The Perfect Riding Buddy

The Perfect Riding Buddy

After several weeks of email exchanges on a dating app, she agreed to meet me for coffee. The traffic in New Jersey was non-compliant as usual and I was an hour late for our first date. I called her to apologize, thinking she would cancel, but she said she would wait a little longer.

First impressions are important and I felt I had already messed it up. I wanted to arrive early—not just to be prompt but also because I was on my Triumph Tiger 800 XC. She knew I liked to ride but I didn’t want to come off as trying to act “cool.” We met at the cafe of Bex Kitchen on Main St in Califon, NJ. I pulled up behind the cafe, took off my gear, and made myself presentable. I entered and saw her waiting at a table. Flustered, I awkwardly apologized for my delay. She smiled reassuringly and said she understood. We ordered some coffee and enjoyed a pleasant conversation. I was quickly smitten by her warmth, kindness, and patience.

I had reluctantly created a profile on the online dating app a few months earlier at the behest of my sister. She was recently separated after a long-term relationship and I encouraged her to date. She childishly agreed, saying: “I’ll do it if you’ll do it.” I was a few years divorced myself, but I was content being single and able to venture off on weekend motorcycle rides without particular constraints or obligations. Being somewhat introverted, I enjoy the peaceful solitude motorcycle rides offer. I rarely ride with anyone. I wasn’t looking for a girlfriend or a riding buddy.

First Time in the Saddle

After our coffee and conversation, she said she wanted to see the bike. She smiled and sincerely appeared to appreciate the feeling one has as they eye their bike. That scored her some extra points. A few months of dating passed and I wanted her to ride with me to experience how the senses become heightened and the world more vivid in the saddle. It’s hard to describe how one feels the sense of freedom, how the colors appear more vibrant, and flowers become more aromatic while riding.

Our first ride was a short one, just around the block. She reluctantly put on my extra gear since it wasn’t “feminine” enough, but took to the ride without any fears. She loved it immediately—tack on a few more points. Time passed and after many short trips to local areas in New Jersey, New York, and Pennsylvania, we planned our first long-distance ride.  We were heading to Bryce Canyon, Zion National Park, Grand Canyon, and Antelope Canyon. We poured through my collection of RoadRUNNER magazines for suggestions on routes and hotels. I was tentative, despite her experience with the short trips. I feared she would break after several days and demand a rental car.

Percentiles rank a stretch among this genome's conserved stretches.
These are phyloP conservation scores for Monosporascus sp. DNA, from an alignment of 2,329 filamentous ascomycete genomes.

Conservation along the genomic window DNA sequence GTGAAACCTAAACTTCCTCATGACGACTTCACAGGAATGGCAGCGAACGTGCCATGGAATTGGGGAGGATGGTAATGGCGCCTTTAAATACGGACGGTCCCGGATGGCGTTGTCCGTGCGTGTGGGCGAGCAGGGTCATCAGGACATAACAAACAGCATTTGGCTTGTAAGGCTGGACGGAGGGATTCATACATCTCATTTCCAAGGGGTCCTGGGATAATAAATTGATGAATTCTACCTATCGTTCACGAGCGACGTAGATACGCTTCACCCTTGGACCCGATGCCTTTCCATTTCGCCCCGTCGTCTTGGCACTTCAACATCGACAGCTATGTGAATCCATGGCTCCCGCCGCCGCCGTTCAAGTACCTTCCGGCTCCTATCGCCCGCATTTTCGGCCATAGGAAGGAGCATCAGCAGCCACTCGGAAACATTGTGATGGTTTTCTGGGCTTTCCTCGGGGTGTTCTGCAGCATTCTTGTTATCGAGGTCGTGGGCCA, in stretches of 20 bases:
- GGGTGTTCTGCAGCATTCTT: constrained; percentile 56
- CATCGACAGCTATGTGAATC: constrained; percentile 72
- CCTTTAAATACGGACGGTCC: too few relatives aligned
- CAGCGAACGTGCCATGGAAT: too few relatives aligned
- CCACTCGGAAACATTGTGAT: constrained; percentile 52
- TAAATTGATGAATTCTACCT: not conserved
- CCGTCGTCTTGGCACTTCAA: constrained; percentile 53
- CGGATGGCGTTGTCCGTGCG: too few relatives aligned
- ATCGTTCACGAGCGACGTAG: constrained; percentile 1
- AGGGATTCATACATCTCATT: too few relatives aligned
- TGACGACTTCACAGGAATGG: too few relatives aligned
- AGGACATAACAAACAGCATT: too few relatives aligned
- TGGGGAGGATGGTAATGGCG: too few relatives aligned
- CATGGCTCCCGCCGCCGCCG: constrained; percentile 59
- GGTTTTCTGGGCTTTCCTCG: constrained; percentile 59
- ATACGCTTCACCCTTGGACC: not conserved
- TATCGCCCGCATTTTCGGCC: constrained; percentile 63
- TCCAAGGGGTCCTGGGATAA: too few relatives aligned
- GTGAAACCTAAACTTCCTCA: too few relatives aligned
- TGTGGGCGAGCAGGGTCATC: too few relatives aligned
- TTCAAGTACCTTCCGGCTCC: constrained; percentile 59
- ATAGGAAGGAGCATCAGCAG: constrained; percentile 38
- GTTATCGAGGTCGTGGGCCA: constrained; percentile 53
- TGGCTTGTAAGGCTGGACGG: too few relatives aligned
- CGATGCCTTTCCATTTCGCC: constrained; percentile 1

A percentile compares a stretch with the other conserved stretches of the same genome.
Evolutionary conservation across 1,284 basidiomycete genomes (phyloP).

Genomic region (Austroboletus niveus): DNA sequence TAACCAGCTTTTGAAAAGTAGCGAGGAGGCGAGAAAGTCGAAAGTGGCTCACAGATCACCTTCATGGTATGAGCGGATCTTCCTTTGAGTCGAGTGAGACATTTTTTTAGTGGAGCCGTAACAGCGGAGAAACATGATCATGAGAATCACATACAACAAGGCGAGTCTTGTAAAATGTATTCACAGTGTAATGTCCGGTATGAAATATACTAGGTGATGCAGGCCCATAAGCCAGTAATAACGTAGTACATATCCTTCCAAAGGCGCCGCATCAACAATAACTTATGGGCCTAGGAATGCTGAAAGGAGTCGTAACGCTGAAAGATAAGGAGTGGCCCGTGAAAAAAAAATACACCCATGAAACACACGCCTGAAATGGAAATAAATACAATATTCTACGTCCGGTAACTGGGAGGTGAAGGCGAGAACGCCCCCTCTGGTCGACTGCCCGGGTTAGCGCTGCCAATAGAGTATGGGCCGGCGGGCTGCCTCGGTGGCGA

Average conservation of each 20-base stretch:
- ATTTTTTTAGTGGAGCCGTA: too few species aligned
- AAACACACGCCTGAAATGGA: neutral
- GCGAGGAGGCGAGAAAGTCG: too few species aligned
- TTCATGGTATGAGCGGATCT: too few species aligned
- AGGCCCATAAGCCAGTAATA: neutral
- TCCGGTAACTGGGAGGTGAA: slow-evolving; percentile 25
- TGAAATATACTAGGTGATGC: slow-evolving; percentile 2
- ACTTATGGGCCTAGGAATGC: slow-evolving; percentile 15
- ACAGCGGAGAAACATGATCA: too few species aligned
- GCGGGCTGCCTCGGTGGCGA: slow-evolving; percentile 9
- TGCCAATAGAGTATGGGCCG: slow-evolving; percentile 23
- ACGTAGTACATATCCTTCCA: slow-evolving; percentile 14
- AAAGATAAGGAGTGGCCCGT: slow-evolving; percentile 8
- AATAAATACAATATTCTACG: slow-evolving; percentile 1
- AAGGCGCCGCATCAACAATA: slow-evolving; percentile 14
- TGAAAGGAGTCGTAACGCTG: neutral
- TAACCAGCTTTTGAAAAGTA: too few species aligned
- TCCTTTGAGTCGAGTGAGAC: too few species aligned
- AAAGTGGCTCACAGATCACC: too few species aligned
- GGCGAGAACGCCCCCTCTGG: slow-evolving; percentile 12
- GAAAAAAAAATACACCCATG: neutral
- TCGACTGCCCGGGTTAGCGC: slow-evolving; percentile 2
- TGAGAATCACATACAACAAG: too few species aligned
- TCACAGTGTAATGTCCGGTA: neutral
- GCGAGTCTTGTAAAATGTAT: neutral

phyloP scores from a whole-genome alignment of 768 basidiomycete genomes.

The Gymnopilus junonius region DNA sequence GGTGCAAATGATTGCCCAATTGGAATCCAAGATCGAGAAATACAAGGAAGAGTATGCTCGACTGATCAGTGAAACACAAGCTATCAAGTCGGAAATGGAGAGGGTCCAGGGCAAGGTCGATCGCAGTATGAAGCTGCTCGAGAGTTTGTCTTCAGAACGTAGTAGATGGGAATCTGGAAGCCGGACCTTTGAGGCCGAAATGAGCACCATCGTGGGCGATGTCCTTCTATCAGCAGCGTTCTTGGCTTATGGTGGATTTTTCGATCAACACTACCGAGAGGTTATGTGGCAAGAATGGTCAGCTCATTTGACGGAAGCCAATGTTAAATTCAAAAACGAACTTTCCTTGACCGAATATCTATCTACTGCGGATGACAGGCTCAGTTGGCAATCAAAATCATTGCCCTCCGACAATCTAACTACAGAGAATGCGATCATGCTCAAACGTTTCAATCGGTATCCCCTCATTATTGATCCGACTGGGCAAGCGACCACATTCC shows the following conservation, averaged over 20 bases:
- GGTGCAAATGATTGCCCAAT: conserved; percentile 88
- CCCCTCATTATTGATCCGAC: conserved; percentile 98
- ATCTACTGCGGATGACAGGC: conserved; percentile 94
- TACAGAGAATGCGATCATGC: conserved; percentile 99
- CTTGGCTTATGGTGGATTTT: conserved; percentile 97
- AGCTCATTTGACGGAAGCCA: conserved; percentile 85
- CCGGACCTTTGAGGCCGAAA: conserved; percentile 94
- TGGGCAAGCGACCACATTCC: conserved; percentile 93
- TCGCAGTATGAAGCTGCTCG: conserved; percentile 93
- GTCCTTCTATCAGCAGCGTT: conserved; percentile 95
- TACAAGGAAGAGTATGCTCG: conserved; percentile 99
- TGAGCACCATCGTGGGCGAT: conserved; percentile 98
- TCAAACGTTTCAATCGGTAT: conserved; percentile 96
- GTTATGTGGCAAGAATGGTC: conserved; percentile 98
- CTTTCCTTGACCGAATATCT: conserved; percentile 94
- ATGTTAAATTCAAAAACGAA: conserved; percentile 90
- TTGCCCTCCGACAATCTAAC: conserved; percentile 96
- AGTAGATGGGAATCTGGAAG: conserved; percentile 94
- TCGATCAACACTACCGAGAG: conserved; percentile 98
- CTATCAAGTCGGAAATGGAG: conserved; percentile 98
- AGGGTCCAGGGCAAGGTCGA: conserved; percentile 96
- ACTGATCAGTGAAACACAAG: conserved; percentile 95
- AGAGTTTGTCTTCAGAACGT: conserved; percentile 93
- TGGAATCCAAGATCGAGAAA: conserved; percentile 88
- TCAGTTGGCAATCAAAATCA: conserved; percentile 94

However, throughout our ride, I smiled as I heard her gasp at the vistas. The sound of her voice in my helmet still resonates today. She would hug me and  say, “I love you,” as we passed through the vast canyons. She never wanted a car despite some cold snaps and rain. Forget the points, I knew she was the one. We were happily married on September 6, 2020.

One Last Ride

We had an amazing love affair and riding was our refuge. Unfortunately, cancer was invading her body. The courses of chemotherapy and medication were worse than the disease, as it is said. Despite this, she always wanted to ride. Our rides were private and intimate, insulated from the troubles of reality.

We were consumed with frequent visits to the doctor’s, hospital stays, lab tests, and more. They halted our riding. Almost a year passed before she had a reasonable break from the demands of treatment. She jumped at this opportunity, desperate to plan another long ride. In the spring of 2021, Alabama was hit with a series of hurricanes and my sister’s house was destroyed. Fortunately, she and her husband survived the ordeal.

My wife, always the caring one, wanted to visit and offer emotional support. So, we combined our visit with a ride to Chattanooga, TN; Asheville, NC; Charleston, SC; and Savannah and Atlanta, GA. Despite not feeling healthy and being in pain, she wanted to do this ride. I was worried about her and suggested we do it by car. It was non-negotiable. Thinking back now, I know she realized it might be her last ride.

Around the World on a Sofa

Sadly my wife, Christine, passed away on April 13, 2022. I thought I was giving her a special connection to riding, but instead she gave it to me a thousandfold over. Some of our most cherished conversations occurred on the bike. We opened up to each other and expressed our fears and concerns. We even resolved major decisions while riding together. We enjoyed laughs and quiet times. The intimacy we shared while riding is beyond words. She was my perfect riding buddy.

We were able to squeeze in one more trip before her passing, but we completed it by car. Again, we relied on the maps and routes from RoadRUNNER and made a fall drive through New York, Vermont, New Hampshire, and Maine. We marveled at the stunning fall colors and visited family along the way. She was the perfect riding buddy even in the car, and she never stopped dreaming about travel and motorcycle rides. We enjoyed flipping through my RoadRUNNER collection and fantasizing about trips all over the world. These were our “sofa rides”.

I will never forget these moments. I will continue to rely on my faith, the support of her family, my family, friends, and even RoadRUNNER to help me through my grieving process. I’m taking a brief break from riding, but I know it will not be for long. Soon enough, I will hear her voice say: “We have to plan another ride!”